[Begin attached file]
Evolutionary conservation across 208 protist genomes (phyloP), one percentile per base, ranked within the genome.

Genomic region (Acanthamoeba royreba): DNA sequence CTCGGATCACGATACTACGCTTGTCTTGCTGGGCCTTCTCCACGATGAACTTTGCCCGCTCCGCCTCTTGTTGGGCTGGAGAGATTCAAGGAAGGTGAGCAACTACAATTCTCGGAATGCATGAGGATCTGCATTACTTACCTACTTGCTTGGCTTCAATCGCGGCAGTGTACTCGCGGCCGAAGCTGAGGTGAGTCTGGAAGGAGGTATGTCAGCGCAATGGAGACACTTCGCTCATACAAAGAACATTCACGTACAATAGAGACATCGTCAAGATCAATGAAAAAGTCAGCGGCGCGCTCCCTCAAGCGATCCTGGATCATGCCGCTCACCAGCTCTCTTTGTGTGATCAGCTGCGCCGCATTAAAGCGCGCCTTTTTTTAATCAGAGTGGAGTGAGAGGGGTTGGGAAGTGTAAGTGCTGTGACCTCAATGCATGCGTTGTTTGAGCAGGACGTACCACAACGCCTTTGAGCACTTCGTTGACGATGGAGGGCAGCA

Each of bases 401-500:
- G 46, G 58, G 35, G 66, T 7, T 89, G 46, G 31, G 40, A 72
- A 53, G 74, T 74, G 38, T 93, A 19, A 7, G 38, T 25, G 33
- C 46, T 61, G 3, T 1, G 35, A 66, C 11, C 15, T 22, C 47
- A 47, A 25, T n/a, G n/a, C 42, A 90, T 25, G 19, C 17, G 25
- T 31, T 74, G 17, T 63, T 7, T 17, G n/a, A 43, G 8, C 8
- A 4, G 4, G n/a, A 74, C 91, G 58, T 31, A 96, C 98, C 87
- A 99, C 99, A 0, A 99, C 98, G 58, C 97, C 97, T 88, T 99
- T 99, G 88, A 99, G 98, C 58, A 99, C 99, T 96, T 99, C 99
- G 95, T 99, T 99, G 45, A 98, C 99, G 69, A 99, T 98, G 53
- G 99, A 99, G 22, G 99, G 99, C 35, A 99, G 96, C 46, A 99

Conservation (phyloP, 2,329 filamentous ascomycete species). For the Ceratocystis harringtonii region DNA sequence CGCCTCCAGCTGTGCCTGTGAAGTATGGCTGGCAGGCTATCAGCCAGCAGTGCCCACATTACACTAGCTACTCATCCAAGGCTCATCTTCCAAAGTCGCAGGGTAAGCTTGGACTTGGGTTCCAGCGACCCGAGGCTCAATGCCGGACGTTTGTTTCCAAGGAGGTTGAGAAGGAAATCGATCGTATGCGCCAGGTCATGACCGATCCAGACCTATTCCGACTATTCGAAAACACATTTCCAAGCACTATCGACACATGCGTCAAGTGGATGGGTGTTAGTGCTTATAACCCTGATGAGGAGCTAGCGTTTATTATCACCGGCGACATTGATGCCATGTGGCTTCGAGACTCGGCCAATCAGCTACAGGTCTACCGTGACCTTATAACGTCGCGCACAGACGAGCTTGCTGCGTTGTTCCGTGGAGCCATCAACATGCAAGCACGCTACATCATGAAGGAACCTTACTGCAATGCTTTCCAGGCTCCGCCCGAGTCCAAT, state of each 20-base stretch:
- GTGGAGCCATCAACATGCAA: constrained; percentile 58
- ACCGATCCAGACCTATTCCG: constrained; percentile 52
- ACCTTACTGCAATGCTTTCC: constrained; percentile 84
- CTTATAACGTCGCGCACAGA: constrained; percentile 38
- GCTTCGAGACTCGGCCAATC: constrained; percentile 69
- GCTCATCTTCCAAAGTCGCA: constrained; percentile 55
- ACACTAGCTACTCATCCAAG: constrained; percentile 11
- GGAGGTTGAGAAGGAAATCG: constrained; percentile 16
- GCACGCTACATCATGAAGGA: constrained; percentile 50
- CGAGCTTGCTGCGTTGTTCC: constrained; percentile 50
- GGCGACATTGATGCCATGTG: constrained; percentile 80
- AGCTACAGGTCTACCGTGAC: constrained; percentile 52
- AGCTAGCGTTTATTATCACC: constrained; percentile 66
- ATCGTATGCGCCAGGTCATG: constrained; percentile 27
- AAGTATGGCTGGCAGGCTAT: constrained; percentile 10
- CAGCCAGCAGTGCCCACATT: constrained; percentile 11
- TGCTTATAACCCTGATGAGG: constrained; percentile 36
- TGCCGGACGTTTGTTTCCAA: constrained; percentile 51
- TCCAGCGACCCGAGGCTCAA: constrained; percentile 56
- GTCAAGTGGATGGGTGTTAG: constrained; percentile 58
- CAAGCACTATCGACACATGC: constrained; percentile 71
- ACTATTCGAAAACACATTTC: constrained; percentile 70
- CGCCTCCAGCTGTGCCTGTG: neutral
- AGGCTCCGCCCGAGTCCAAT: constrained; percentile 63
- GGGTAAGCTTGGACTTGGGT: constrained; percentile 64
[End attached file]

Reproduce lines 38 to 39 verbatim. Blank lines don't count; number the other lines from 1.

- AGGCTCCGCCCGAGTCCAAT: constrained; percentile 63
- GGGTAAGCTTGGACTTGGGT: constrained; percentile 64